The Indiana Court of Appeals sharply rebuked a trial court as having “committed clear error” by relying on old evidence and testimony in terminating a Vanderburgh County couple’s parental rights.
In July 2011, the trial court issued an order granting termination petitions filed by the Indiana Department of Child Services. However, the Court of Appeals reversed and remanded for further proceedings because the four minor children had not been removed from the parents for at least six months under a dispositional decree as required by Indiana Code 31-35-2-4(b)(2)(A)(i).
DCS filed a second petition in May 2012. Over the objection of the parents, the trial court admitted the transcript and exhibits of the previous termination hearing. Again, the lower court terminated the parent-child relationship.
The Court of Appeals reversed the second termination order in In the Matter of the Termination of the Parent-Child Relationship of: N.Q., Je.Q., Ja.Q., L.Q., Minor Children, T.Q., Mother, and A.Q., Father v. Indiana Department of Child Services, 82A04-1301-JT-42.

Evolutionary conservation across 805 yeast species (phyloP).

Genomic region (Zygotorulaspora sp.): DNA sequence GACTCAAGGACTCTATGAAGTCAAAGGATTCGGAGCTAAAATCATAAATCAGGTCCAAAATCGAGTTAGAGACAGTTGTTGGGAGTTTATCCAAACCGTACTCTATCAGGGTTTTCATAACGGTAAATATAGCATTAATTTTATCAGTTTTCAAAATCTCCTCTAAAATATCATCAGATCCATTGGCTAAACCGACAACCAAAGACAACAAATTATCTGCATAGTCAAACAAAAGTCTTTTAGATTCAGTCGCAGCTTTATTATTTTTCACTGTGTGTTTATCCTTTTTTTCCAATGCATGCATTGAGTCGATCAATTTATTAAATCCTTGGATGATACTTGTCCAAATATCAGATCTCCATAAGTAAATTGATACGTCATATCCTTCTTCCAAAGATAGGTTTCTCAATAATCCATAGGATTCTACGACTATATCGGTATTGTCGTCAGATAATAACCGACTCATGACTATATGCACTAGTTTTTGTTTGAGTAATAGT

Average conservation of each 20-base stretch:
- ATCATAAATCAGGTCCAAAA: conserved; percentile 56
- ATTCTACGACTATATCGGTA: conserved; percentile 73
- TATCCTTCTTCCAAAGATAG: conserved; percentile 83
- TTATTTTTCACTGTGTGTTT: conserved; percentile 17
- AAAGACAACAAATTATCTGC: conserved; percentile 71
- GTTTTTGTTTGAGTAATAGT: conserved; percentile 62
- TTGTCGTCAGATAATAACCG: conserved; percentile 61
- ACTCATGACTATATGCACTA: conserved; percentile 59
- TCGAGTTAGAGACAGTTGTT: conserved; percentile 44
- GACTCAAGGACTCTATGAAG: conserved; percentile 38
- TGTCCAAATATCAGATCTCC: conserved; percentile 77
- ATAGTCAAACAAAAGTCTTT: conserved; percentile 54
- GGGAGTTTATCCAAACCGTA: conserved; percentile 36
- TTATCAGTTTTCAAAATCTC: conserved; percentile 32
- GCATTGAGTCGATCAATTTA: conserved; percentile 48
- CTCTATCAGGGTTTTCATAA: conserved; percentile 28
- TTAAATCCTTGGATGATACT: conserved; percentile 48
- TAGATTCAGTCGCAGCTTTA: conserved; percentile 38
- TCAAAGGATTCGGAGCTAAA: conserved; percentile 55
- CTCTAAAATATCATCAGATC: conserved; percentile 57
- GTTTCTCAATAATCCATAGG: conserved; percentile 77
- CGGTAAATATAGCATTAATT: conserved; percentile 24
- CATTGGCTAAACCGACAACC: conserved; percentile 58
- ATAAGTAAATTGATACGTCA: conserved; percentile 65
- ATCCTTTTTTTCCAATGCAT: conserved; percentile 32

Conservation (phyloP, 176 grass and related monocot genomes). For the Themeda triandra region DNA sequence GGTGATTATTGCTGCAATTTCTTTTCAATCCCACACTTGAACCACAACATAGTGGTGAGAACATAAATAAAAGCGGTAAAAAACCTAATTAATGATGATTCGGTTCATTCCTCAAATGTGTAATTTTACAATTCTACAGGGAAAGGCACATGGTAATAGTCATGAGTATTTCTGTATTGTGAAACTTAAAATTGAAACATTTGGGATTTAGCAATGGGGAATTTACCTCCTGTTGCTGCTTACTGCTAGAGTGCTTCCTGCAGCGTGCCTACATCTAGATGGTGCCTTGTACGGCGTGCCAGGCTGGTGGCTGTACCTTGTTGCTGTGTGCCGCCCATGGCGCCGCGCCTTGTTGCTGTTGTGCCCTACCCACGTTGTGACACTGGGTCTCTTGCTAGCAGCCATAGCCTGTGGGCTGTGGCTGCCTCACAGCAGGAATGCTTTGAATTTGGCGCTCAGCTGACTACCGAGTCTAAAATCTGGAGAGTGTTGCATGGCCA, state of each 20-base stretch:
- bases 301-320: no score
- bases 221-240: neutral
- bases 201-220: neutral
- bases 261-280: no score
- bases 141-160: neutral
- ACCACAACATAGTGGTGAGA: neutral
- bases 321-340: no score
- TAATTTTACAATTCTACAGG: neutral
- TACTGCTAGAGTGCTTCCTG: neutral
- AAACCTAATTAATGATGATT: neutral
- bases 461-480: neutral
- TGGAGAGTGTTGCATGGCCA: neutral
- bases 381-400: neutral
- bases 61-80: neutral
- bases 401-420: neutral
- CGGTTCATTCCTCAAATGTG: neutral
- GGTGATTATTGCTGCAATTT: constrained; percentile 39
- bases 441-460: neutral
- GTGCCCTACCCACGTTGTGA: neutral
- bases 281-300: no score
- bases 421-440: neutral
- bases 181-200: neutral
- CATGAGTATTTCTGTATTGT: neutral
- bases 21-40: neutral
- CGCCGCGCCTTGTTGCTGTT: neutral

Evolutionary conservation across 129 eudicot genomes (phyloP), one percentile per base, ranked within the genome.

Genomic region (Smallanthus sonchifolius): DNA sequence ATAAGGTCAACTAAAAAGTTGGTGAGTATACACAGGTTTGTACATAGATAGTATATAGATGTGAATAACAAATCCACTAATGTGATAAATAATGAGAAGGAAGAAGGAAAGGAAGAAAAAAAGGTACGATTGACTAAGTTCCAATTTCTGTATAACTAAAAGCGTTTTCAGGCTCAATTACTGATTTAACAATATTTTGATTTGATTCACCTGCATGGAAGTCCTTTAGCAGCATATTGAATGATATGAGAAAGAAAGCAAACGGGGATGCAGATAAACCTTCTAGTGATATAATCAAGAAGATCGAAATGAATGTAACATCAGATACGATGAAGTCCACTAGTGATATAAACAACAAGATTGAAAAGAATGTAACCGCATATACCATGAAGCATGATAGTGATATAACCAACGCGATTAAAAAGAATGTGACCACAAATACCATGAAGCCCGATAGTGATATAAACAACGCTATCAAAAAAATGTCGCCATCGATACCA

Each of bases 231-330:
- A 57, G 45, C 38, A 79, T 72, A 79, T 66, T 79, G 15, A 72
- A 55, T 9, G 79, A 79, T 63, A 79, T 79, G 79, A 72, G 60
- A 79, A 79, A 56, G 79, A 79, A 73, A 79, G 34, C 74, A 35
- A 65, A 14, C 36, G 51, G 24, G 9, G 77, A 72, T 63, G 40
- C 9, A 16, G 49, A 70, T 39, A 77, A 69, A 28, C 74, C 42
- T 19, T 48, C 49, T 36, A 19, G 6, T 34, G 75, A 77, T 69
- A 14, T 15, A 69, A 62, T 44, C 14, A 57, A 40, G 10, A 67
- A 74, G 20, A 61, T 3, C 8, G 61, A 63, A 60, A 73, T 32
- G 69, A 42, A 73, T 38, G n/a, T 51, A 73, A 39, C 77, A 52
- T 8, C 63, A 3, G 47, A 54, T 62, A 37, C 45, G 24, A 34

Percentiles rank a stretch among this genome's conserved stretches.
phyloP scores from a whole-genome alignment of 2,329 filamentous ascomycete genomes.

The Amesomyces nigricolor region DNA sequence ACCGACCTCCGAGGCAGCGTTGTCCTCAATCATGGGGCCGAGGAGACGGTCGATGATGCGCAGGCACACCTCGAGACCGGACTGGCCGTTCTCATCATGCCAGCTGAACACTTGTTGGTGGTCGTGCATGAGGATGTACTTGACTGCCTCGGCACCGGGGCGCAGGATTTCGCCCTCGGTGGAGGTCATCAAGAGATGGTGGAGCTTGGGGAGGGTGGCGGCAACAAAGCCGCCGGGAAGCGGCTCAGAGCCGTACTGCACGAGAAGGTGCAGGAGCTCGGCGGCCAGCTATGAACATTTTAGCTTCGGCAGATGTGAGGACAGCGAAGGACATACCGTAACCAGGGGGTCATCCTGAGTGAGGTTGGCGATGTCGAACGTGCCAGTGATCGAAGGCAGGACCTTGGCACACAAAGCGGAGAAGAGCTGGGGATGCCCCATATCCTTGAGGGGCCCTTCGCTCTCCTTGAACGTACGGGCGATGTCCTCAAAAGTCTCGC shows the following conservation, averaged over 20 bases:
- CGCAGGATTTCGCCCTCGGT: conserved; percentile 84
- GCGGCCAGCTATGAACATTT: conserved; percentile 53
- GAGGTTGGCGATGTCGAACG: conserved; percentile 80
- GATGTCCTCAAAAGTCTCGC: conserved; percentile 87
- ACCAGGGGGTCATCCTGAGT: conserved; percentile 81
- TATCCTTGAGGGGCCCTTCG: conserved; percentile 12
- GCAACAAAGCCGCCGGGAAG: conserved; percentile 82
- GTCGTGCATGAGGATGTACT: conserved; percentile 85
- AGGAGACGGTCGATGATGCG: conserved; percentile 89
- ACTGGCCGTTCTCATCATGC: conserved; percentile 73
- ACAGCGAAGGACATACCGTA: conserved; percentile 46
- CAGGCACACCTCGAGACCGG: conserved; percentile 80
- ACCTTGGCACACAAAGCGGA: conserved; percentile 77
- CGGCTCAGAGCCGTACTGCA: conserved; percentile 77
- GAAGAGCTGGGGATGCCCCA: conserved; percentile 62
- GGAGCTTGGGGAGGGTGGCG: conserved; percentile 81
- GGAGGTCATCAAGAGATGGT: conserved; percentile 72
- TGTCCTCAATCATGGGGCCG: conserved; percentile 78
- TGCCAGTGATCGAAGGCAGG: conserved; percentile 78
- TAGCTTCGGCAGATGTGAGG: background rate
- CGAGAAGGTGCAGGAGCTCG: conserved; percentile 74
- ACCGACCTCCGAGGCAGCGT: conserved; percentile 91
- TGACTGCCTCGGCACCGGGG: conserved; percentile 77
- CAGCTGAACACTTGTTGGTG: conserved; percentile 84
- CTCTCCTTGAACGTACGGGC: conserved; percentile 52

It faulted the trial court’s ruling as based primarily on the evidence presented at the first termination hearing even when the findings were directly contradicted by the parents and not refuted by DCS at the second termination hearing.
“Moreover, it was error for the court to issue its order which did not adequately consider the evidence presented by Parents of their current conditions, including Parents’ new income and their ability to keep current on their bills and maintain a clean residence,” Judge Elaine Brown wrote for the court. “Indeed, the court also failed to consider the lack of evidence to the contrary presented by DCS, despite the fact that it was DCS’s burden to prove its case by a heightened ‘clear and convincing’ standard.”